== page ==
etc. (However, these may be permissible because initial ECF is ultimately
subtracted to determine Δ ECF)
ABOUT THE RESULTS: The main findings of the present study are as follows.
1. The amount of irrigating fluid used (Table 2)
2. The amount of resected prostate (Table 2)
3. The amount of normal saline administered (Table 2)
4. The sodium concentration (Table 3)
5. The amount of blood loss with low hematocrit (Table 3) showed a correlation with TURP syndrome.
6. Plasma sodium concentrations did not contribute significantly to plasma osmolality (Fig. 1, Table 3)
7. Irrigating fluid absorption was strongly correlated to Δ Posm, but not significantly to ΔNa (Fig. 2).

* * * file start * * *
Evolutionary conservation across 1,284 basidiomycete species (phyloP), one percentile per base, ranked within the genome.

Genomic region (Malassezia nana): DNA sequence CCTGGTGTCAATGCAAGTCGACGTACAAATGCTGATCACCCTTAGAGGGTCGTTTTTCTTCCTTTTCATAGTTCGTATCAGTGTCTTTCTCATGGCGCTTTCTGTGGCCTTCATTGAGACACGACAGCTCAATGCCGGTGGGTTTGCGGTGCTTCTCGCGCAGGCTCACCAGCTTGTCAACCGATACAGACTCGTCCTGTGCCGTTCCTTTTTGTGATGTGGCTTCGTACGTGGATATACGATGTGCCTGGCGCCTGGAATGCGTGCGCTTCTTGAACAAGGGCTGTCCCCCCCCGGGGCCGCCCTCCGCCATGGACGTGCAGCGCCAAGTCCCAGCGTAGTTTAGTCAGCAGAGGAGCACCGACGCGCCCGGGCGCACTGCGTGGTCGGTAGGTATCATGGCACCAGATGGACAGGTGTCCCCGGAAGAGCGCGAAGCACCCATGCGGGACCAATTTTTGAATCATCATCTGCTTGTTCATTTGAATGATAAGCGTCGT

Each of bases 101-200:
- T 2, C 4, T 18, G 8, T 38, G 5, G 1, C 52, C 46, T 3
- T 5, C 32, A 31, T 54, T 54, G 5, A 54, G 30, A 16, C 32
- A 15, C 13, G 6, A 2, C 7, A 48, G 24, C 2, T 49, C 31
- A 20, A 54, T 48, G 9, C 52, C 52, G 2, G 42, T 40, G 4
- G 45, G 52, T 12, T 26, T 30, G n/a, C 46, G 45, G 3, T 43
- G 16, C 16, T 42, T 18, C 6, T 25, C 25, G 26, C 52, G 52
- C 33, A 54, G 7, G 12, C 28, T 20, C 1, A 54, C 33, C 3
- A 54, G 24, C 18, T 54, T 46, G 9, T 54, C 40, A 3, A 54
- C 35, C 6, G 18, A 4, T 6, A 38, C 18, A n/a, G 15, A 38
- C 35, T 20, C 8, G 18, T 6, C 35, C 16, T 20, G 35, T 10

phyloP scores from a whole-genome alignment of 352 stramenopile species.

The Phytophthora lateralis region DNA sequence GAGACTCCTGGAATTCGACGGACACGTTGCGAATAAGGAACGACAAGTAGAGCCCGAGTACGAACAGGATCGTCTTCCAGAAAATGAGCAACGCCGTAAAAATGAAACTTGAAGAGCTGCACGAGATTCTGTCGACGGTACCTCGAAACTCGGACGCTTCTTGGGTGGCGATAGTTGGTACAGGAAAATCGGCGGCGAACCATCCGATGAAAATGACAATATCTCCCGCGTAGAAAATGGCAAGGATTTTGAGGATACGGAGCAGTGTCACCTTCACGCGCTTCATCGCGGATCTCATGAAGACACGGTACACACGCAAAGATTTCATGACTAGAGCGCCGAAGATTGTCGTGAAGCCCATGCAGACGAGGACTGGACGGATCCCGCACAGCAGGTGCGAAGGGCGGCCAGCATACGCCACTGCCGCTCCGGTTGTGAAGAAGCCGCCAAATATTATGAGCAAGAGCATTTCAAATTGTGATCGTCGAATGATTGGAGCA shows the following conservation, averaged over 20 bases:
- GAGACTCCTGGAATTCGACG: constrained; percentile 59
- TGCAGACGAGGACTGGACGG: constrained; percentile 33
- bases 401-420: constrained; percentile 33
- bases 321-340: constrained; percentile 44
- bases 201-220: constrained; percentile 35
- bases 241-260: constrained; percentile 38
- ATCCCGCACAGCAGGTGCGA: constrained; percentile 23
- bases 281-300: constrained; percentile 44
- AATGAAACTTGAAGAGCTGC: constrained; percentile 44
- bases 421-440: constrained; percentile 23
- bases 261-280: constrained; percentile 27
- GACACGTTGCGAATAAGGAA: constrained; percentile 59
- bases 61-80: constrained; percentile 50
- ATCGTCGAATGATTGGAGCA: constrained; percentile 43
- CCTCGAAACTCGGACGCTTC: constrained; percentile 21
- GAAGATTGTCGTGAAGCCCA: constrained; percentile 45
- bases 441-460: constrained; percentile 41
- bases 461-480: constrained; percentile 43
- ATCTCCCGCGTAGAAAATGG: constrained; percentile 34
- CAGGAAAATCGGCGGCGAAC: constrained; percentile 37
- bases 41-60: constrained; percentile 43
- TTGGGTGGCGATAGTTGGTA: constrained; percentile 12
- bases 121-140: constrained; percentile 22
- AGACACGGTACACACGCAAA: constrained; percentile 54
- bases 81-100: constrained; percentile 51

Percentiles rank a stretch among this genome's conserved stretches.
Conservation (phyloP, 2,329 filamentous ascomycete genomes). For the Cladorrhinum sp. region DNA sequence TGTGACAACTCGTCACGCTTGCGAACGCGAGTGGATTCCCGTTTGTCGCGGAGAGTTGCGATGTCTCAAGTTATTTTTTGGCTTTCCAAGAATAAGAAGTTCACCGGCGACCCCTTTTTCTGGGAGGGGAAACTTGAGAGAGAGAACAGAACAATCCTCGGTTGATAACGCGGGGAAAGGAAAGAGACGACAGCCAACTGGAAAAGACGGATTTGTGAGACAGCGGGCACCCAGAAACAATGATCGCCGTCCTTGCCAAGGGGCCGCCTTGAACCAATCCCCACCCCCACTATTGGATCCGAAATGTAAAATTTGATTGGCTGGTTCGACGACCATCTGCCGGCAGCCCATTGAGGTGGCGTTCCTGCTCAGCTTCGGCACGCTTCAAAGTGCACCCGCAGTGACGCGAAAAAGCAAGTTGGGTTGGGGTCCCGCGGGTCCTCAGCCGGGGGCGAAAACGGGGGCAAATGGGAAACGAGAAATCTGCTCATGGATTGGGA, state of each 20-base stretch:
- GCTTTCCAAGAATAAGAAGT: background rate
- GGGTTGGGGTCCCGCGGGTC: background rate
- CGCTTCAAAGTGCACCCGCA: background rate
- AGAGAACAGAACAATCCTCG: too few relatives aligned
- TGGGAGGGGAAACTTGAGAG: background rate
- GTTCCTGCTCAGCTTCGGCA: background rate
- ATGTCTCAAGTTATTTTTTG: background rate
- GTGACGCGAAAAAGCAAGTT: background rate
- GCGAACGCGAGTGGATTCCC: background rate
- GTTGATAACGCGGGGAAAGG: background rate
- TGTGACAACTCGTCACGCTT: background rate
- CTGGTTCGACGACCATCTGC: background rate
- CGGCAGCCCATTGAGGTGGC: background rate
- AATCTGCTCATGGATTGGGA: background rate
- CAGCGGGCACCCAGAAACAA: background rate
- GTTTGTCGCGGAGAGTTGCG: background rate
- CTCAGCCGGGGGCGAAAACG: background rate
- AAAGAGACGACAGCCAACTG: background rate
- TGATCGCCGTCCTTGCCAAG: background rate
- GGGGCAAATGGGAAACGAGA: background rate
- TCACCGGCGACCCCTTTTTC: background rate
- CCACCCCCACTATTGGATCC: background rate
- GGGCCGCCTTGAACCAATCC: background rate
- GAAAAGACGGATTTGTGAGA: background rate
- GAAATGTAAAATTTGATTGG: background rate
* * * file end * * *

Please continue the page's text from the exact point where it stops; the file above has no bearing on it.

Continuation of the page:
8. TURP syndrome was related to hyponatremia (Tables 1, 3).
We interpret the present results as followings.
Findings 1, 2, 3. (Amount of irrigating fluid used, amount of resected prostate, and amount of normal saline (Table 2) were related to TURP syndrome.)
Since resection of a large amount of prostate might lead to massive bleeding, the patients developed TURP syndrome despite the administration of saline to maintain adequate blood pressure. Large prostates might necessitate long operating durations and consequently a large amount of irrigating fluid.
Findings 4, 5. (Sodium concentration and amount of blood loss with
low hematocrit (Table 3) were related to TURP syndrome.)